This section is from the book "British Wild Flowers - In Their Natural Haunts Vol5-6", by A. R. Horwood. Also available from Amazon: A British Wild Flowers In Their Natural Haunts.
The habitat of this plant is muddy tidal rivers. The plant has the bulrush habit. The stems are acutely 3-sided, with concave faces. There are 1-2 long sheaths below, the upper ending in a short, broad, 3-sided leaf, or usually leafless. The flowers are in a small, lateral, cyme-like panicle, with short, stout branches. The lower bract is long and rigid, like a continuation of the stem. The spikelets are small, stalked and stalkless, solitary or few, ovoid, long. The glumes are inversely ovate, notched, smooth, fringed, with rounded, blunt lobes. The nut is 3-angled, roundish to inversely ovate, plano-convex, shining, smooth. The anthers have a short, beardless point. There are 2 stigmas. The plant is 1-3 ft. high, flowering in July and August up to October, and is a herbaceous perennial.
This species is found in wet pastures or marshes, salt marshes, especially near the sea, on the northern and western coasts. The stems are slender, round, tufted. The rootstock is creeping. The leaves are short, channelled, smooth, half-round in section. The spikelets contain 2-4 flowers, and are chestnut - brown, few and short, not longer than the bract. The glumes are dark-brown and polished, the outer glume smooth, as long as the spikelet. There are 1-6 slender, deciduous, short, rough bristles, with spreading or ascending teeth. The fruit is brown, ovate, opaque, with a long beak. The plant is 3-12 in. high, flowering in July, and is a herbaceous perennial.
The habitat of this plant is sandy shores of the north, damp sea sand. The habit is grasslike, drooping. The stem is smooth, stout, bent down, nearly round, with spreading soboles. The leaves are channelled, as long as the stem, with the margins inrolled. The spikelets form a head, the male above. The glumes are blunt, egg-shaped, not so long as the perigynia, which are egg-shaped, swollen, spreading, the smooth beak split. The nut is inversely egg-shaped. The plant is 2-4 in. in height, and flowers in June and July, being a herbaceous perennial.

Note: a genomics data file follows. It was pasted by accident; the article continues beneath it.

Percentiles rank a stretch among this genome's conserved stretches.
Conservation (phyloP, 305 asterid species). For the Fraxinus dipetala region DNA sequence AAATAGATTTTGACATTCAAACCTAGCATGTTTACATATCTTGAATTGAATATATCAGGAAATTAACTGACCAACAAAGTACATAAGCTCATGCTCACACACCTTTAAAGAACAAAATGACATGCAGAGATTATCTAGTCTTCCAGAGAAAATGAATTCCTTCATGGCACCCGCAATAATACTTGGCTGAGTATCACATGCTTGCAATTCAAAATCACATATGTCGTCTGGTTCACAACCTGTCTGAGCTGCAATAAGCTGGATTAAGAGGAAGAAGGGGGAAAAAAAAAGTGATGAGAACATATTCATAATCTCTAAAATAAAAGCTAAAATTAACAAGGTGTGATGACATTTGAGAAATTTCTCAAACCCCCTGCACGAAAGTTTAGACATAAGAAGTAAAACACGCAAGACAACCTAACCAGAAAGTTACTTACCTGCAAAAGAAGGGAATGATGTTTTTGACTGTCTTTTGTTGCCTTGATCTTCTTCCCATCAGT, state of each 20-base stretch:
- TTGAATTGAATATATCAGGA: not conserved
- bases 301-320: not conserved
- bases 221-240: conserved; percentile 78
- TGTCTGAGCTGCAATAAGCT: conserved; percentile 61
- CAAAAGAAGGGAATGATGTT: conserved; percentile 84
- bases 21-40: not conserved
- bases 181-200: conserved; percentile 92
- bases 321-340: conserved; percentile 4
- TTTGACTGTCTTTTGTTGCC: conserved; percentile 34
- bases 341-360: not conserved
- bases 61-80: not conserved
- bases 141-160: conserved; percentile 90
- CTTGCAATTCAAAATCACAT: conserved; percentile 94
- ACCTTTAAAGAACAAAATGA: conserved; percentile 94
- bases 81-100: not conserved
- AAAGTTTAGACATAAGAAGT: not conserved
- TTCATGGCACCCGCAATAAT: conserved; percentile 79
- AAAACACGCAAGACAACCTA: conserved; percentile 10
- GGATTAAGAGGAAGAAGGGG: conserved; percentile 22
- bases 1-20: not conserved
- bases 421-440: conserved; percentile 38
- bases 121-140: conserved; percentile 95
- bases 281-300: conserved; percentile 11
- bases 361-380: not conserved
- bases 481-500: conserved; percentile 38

The habitat of this sedge is marshes near the sea, brackish marshes, especially on the southern and eastern coasts. The habit is grass-like. The stem is slender, rough at the top, the long, narrow leaves are wavy, and have the margin inrolled, an adaptation to dry conditions. The spikelets form a crowded head, and there is a bristle-like bract below, brown, with a membranous border. The fruit is egg-shaped, and as long as the egg-shaped acute membranous glumes, with a blunt point, plano-convex, veined. The beak is divided into two nearly to the base, and has the edges roughly and coarsely toothed. The nut is brown, rounded. The plant is 1-3 ft. in height, and flowers in June and July. It is a herbaceous perennial.
Carex salina, Wahl. = var. b. kattegensis, Fr. - The habitat of this species is the margins of tidal rivers. The plant has the sedge habit. The stem is 3-angled, tall. The leaves are narrow, yellow-green, with rough keel and margin. The sheaths are not webbed. The spikes are erect, the lower drooping. The male spikelets are 2-3, the fertile 3-4, on short stalks, sometimes male above. The glumes are brownish, egg-shaped, blunt or with a short point, the lower with an excurrent, rough midrib. The bracts are as long as the spikes, leaflike. There are 2-3 stigmas. The fruit is egg-shaped, flattened, with many veins and a short beak. The nut is inversely egg-shaped, narrow above and below. The plant is 1-3 ft. high, flowering in July and August, and is a herbaceous perennial.